Objective: In a preliminary study in our laboratory, healthy elderly people had a higher heart rate during treadmill walking than during corridor walking at the same speed. The objective of this study was to determine whether this initial observation, (1) persisted after repeated testing, (2) was present in younger adults, (3) was due to wearing a mouthpiece during treadmill walking, or (4) was due to a change in gait.
Design: A study of elderly and young volunteers undergoing repeated testing, with comparison of treadmill walking with corridor walking.
Setting: The Royal Free Hospital School of Medicine.
Participants: Twelve healthy elderly (71-80 years) and 12 healthy young (21-37 years) volunteers.
Main outcome measures: Heart rate (beats/min) and step rate (steps/min) during comfortable self-paced corridor walking and during treadmill walking at the same speed.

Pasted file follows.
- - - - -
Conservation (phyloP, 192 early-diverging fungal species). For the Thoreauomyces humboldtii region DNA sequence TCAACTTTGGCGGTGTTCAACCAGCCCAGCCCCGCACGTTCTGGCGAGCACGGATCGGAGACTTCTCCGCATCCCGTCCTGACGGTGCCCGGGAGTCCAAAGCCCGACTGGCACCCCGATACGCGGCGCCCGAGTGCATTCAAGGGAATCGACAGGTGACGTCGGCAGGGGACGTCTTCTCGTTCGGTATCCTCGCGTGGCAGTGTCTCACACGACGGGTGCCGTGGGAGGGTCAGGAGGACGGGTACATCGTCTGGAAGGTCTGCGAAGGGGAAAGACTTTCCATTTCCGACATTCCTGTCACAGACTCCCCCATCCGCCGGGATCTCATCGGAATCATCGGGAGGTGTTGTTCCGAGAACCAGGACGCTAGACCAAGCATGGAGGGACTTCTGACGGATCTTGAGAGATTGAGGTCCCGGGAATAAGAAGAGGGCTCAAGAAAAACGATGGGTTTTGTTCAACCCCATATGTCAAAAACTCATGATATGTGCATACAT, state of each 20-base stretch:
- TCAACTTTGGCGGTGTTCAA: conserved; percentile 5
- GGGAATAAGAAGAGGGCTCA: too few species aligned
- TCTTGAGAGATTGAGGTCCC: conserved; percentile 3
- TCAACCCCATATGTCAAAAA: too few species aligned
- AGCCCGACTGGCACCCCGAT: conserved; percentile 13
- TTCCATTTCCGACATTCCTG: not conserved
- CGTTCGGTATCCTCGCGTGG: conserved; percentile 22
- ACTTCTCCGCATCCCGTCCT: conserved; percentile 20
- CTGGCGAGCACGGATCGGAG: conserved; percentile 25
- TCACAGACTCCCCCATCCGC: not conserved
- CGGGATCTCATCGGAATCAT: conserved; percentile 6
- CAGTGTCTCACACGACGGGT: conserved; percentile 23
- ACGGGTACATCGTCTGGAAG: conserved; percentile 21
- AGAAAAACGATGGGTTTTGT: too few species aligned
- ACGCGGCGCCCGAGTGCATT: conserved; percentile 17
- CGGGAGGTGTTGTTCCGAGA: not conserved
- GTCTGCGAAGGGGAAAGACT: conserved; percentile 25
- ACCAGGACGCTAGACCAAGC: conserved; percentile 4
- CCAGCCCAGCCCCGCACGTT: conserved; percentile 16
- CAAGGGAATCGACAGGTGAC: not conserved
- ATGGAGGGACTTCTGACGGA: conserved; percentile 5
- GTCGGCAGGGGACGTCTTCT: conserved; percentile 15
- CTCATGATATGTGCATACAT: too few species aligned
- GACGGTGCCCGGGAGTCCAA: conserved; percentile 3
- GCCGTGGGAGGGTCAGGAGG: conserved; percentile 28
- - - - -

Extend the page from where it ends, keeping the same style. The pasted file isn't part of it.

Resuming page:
Main results: The elderly subjects had higher heart rates during treadmill walking than during corridor walking at the same speed (mean difference = 6 beats/min, 95% Confidence Interval (CI) = 1 to 10). This difference increased (to a mean of 11 beats/min, 95% CI = 5 to 16) when a mouthpiece was worn on the treadmill. These differences persisted after repeated testing. The young subjects did not have higher heart rates on the treadmill, (with or without the mouthpiece). In both groups, step rate was lower (95% CI = -9 to -2, elderly; -5 to -2, young) during treadmill walking, corresponding to a 3% increase in stride length.
Conclusion: The heart rate response to treadmill walking in healthy elderly people may be less representative of the "real life" situation than in younger adults.